Observations show that some glaciers in Greenland and Antarctica undergo rapid changes in flow velocity and thickness. There is concern about the implications for global sea levels and ocean circulation. Part of the changes has been ascribed to changes in glacier dynamics. Measuring velocity and velocity gradients are first steps in studying their dynamics and possible response to climatic changes. With the RADARSAT-1 Antarctic Mapping Project (RAMP) a great opportunity arose to derive flow velocity of Antarctica's glaciers remotely.
This study uses RAMP imagery to derive ice flow velocity and, in combination with other datasets, to study spatial and temporal fluctuations in velocity and stress fields of selected Antarctic glaciers.
The derived high-resolution surface velocity maps form an important benchmark for gauging possible changes in velocity and dynamics. The maps are derived using pre-established feature tracking techniques that we improved and streamlined in order to extract as much velocity data as possible.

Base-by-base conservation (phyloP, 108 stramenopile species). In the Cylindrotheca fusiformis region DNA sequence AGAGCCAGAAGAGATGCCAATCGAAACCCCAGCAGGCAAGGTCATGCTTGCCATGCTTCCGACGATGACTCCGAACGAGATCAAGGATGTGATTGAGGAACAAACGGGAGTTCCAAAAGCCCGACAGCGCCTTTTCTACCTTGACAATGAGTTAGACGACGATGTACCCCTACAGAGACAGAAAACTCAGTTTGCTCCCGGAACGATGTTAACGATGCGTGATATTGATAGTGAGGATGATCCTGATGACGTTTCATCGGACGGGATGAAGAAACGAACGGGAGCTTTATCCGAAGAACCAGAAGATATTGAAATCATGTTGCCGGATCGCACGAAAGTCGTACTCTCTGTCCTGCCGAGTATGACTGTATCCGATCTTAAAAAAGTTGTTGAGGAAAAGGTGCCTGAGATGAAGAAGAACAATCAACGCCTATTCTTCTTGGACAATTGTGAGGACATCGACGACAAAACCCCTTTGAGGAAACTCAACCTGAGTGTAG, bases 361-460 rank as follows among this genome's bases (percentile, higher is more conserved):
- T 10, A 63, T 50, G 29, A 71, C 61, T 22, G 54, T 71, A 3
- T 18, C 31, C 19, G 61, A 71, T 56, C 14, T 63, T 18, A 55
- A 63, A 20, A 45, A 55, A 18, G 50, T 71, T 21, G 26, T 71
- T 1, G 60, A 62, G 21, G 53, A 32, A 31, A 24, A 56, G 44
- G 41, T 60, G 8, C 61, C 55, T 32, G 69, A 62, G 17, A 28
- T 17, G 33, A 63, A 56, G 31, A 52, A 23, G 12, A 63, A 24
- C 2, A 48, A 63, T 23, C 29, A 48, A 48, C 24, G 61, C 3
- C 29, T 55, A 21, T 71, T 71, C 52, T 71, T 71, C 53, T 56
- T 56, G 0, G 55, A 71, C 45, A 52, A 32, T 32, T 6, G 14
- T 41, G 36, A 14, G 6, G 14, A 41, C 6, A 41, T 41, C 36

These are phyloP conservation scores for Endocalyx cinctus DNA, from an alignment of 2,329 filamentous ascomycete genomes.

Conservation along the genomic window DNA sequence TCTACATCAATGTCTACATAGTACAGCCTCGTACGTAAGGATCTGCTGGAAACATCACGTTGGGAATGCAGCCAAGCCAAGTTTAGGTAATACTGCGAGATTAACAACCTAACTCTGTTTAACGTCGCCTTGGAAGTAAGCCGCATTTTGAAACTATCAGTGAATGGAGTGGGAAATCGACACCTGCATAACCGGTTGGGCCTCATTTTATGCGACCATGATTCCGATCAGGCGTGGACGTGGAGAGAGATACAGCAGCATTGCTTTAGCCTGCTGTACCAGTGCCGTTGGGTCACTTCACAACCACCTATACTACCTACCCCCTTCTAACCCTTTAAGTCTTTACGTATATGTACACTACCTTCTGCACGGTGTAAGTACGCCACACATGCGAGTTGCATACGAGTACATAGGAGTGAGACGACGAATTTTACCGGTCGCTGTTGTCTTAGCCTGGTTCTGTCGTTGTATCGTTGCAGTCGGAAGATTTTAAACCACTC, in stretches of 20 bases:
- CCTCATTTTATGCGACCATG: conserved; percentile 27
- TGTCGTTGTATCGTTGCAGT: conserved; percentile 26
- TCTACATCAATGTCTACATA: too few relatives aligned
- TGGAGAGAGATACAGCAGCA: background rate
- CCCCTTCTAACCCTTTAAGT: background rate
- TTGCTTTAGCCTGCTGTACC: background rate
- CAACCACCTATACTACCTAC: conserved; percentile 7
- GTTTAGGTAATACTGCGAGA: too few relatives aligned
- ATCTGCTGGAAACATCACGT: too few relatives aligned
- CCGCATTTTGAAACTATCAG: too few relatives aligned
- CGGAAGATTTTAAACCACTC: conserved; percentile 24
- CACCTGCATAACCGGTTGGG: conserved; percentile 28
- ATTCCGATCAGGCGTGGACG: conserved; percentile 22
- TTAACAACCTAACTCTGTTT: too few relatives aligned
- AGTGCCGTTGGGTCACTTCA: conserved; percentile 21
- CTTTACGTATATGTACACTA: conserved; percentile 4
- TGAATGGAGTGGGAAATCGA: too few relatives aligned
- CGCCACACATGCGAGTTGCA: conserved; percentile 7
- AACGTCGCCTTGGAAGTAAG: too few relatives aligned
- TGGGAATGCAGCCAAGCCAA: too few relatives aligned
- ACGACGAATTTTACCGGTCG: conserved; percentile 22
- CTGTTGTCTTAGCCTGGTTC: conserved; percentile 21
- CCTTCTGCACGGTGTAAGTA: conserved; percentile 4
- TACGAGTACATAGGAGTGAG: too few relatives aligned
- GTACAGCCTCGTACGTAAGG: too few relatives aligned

To determine important flow governing forces we use force-budget theory. We include a detailed error analysis and investigate the implications of a recently established flow law on derived stresses. The investigations of our study areas suggest that flow has been rather constant over decadal timescales. Based on this we infer that stress fields have not changed significantly either, permitting combinations of various data sets to optimize the velocity field in order to study dynamics in greater detail then previously possible. We find that the relative contribution of side drag declines along the fjords, but demonstrate that, once they leave the valley walls, the glaciers are not immediately free floating ice shelves. Measurements show that ice tongues spread faster in the across flow direction than the along flow direction for a considerable length. In addition there appears to be some lateral drag, once a glacier leaves the coast, which could be associated with sub-surface valley walls or an adjacent ice shelf. This could lead to an increase in along flow creep if the ice tongue were to break off. Finally we conclude that ice tongues are important, because they can provide clues to past ice sheet behavior and fluctuations.
|School:||The Ohio State University|
|School Location:||United States -- Ohio|
|Source:||DAI-B 79/10(E), Dissertation Abstracts International|
|Keywords:||Antarctica, Glacier dynamics, Glaciology, Remote sensing|
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